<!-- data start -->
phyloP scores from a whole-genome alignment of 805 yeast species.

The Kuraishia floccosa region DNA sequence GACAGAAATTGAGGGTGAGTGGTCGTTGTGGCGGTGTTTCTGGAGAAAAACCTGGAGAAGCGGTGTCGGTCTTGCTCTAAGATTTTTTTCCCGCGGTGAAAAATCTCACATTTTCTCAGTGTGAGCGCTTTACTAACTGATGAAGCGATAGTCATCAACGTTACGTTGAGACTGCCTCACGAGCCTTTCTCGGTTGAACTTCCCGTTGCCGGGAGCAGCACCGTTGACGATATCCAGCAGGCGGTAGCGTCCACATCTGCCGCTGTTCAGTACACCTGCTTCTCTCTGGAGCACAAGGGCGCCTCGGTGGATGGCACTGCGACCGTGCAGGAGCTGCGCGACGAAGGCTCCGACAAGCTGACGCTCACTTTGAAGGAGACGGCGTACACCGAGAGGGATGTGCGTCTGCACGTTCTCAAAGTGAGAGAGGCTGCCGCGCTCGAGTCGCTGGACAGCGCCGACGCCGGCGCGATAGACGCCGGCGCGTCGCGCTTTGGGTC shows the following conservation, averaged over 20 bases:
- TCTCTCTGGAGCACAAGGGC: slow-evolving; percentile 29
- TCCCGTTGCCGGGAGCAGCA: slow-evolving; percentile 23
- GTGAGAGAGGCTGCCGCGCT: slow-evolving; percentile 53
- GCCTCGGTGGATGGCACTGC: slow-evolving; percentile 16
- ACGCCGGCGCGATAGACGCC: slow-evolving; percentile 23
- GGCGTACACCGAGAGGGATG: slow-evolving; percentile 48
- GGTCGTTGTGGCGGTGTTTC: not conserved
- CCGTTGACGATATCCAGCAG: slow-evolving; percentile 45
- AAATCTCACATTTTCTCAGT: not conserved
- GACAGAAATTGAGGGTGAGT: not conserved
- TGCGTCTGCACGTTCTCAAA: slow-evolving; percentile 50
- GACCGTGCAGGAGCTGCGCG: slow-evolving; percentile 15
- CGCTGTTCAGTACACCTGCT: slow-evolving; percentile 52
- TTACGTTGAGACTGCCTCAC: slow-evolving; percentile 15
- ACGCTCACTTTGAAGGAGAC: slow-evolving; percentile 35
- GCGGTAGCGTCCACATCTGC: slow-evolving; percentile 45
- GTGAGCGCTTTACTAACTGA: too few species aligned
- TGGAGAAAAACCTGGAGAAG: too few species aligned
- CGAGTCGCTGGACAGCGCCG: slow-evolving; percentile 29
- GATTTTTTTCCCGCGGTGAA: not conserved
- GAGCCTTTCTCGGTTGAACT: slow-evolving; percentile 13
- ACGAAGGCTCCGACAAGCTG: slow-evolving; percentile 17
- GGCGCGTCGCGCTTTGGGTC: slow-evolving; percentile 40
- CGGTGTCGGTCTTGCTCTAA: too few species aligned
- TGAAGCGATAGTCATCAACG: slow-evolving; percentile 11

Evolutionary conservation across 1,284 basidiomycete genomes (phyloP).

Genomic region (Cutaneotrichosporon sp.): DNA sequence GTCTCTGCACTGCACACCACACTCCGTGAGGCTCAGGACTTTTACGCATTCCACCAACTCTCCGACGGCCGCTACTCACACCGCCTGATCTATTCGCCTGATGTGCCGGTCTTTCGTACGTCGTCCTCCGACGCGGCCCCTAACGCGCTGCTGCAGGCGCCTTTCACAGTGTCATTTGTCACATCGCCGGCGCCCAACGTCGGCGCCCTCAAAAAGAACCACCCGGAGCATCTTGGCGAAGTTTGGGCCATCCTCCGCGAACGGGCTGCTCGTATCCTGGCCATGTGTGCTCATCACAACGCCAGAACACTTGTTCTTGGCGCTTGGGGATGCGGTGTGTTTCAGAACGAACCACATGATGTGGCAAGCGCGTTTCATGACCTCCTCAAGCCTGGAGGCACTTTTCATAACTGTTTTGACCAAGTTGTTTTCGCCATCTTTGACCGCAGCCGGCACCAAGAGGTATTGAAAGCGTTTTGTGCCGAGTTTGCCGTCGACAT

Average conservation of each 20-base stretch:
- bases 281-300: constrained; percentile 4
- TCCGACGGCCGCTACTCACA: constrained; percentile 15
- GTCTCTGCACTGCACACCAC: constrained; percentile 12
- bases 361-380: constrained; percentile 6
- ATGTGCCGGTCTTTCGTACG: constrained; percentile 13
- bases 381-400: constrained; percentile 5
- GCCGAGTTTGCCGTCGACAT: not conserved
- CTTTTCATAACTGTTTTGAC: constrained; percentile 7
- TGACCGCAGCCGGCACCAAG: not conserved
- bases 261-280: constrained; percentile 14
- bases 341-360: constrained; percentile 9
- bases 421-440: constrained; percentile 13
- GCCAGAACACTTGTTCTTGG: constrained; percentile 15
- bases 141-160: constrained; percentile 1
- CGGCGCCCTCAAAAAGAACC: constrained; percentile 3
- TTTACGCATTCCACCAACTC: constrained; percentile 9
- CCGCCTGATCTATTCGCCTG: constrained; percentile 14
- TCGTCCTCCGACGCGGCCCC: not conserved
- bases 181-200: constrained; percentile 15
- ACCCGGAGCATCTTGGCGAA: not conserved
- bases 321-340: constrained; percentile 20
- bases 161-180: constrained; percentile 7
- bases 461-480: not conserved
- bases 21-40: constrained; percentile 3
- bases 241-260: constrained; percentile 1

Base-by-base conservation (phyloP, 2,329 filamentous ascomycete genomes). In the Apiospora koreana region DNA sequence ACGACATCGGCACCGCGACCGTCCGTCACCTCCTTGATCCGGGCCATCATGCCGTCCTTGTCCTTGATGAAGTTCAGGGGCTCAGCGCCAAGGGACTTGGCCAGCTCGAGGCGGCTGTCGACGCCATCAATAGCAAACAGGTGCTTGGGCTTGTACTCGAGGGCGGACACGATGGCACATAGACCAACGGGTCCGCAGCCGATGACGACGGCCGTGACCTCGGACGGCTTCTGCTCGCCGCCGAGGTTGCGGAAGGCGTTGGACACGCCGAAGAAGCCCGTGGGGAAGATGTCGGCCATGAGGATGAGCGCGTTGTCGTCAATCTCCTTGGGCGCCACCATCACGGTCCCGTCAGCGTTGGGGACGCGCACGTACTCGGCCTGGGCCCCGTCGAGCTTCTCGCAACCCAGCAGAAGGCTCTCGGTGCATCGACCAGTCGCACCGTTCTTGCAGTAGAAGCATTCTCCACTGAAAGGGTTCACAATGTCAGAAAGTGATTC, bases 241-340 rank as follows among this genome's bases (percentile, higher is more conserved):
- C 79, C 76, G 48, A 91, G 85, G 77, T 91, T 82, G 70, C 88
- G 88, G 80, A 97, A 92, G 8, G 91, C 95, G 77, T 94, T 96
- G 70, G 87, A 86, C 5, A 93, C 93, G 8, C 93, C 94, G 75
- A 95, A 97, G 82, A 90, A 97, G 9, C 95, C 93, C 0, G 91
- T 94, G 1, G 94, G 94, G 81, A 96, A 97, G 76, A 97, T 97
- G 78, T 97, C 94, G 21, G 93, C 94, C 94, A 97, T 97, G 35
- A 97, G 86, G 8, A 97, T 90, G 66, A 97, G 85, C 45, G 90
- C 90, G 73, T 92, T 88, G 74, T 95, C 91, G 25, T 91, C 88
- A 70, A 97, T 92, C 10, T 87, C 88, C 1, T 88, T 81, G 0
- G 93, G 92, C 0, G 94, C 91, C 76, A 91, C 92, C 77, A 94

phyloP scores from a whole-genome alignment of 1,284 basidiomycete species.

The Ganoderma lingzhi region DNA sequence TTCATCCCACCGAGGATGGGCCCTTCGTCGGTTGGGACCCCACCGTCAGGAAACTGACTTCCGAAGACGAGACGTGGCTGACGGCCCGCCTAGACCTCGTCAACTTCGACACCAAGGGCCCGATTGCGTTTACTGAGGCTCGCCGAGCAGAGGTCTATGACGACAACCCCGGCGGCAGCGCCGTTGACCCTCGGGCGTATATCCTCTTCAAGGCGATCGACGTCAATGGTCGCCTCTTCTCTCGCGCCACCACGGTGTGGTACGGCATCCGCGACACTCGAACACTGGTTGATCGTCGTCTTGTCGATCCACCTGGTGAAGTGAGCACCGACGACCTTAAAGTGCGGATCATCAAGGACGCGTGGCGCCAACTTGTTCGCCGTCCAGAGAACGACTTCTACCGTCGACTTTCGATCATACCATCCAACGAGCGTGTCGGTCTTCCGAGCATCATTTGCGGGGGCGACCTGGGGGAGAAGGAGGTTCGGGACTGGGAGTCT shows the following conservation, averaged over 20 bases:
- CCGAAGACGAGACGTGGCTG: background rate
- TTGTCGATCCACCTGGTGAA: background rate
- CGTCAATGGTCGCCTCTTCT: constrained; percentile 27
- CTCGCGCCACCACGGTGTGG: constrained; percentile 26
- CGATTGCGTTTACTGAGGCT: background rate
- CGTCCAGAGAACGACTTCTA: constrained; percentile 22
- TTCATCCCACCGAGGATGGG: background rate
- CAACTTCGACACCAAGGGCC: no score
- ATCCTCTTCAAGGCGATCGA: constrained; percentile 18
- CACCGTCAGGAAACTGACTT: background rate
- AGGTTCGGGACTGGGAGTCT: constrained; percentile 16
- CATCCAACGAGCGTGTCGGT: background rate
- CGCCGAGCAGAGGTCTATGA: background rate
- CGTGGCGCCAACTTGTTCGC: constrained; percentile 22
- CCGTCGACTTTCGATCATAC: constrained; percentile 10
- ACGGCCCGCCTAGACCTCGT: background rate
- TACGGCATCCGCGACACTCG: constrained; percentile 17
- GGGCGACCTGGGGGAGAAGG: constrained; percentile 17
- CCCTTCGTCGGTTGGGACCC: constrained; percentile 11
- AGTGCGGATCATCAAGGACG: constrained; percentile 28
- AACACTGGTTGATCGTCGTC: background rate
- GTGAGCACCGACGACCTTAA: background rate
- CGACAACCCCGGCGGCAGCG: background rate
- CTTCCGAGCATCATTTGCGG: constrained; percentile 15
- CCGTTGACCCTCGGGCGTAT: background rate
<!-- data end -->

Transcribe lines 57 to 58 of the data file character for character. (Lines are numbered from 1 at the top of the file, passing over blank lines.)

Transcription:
- C 79, C 76, G 48, A 91, G 85, G 77, T 91, T 82, G 70, C 88
- G 88, G 80, A 97, A 92, G 8, G 91, C 95, G 77, T 94, T 96